In-shoe orthotics used in the treatment of a number of running injuries (see post 12, p. 449) will increase shoe weight and therefore might influence running economy adversely. In the study of Burkett et al. (1985), the addition of an 80-g orthotic device to each running shoe increased the oxygen cost of running by about 1.4%; smaller increases (0.4 to 1.1%) were reported by Berg and Sady (1985). These studies indicate that the added weight of the orthotic device decreases running economy in direct proportion to its weight.
Work at the Nike Sport Research Laboratory has shown that the air pocket used in the midsole of different Nike Air running shoes reduces the oxygen cost of running by 1.6 to 2.8% at a running speed of 16 km/hr (Frederick etal, 1983; Stripe, 1982a). If these savings directly translate into equivalent improvements in racing performance, then they are significant, at least for the top athletes. Further research is needed to study this possibility.
Photo Gallery of Yoga Poses For Insomnia
Click to on Photo for Next Yoga Poses For Insomnia Images
Obviously, prevailing conditions such as running surface, gradient, and wind speed and direction will have considerable effect on a runner’s economy. The influence of the running surface on the oxygen cost of running was first noted by Passmore and Dumin (1955), who reported that the oxygen cost of walking across a plowed field was 35 % greater than the cost of walking at the same speed on a smooth, firm surface. Running on sand has a similar effect (Wyngand et al, 1985). More recently McMahon and Greene (1979; see also post 11) suggested that optimizing the spring constant of a running track will likely improve running performance and running economy (and reduce injury risk).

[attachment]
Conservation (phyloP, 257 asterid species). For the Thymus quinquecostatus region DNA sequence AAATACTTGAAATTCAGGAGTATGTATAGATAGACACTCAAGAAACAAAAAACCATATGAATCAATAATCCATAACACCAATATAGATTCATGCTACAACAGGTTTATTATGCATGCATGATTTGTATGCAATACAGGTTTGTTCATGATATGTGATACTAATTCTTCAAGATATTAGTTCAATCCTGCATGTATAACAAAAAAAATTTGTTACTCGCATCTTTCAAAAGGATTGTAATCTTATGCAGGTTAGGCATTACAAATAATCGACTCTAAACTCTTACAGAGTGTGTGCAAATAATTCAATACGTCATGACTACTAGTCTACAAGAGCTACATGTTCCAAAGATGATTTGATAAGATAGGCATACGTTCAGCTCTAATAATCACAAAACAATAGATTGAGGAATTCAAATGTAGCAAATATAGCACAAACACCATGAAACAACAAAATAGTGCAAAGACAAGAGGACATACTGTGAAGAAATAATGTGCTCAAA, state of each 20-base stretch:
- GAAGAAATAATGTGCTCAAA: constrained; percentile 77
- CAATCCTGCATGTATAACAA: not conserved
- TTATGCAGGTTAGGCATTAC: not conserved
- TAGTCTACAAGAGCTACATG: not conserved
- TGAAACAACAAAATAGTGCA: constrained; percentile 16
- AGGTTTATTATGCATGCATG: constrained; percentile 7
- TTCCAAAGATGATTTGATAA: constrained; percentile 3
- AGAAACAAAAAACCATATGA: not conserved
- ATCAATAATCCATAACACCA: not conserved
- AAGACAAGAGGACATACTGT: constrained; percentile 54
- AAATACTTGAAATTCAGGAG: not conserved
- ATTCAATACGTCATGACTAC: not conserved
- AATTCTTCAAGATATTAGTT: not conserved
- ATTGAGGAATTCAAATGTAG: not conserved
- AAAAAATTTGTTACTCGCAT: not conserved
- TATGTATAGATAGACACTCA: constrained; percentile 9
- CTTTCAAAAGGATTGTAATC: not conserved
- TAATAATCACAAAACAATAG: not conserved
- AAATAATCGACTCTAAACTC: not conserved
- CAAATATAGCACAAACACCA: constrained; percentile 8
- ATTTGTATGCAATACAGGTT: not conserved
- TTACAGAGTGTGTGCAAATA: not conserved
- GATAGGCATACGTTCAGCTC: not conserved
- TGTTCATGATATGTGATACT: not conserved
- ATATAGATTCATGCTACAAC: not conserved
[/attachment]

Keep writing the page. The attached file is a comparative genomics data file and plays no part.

One of the first scientists to study the influence of wind speed on running performance was the great British physiologist Dr. Griffiths Pugh, whose work on the effects of altitude on athletic performance is among the classic contributions on that topic (Pugh, 1958, 1967a). Pugh performed four different studies designed to measure how wind speed and the gradient of the running surface influence the oxygen cost of running (Pugh, 1970a, 1970b). His studies showed that the extra cost of running into a facing wind increased as the square of the wind speed. Thus the oxygen cost of running into a 66-km/hr head wind increases by 30 ml/kg/min. Similarly, running up an 8% incline increases the oxygen cost of running by about 20 ml/kg/min.
Exercises 2.2 indicates that for each 1 km/hr increase in running speed, the oxygen cost increases about 4 ml/kg/min. Thus, the increased oxygen cost of 30 ml/kg/min caused by running into a 66-km/hr wind would cause a 7.5-km/hr reduction in running speed. Similarly, an 8% gradient would slow the runner by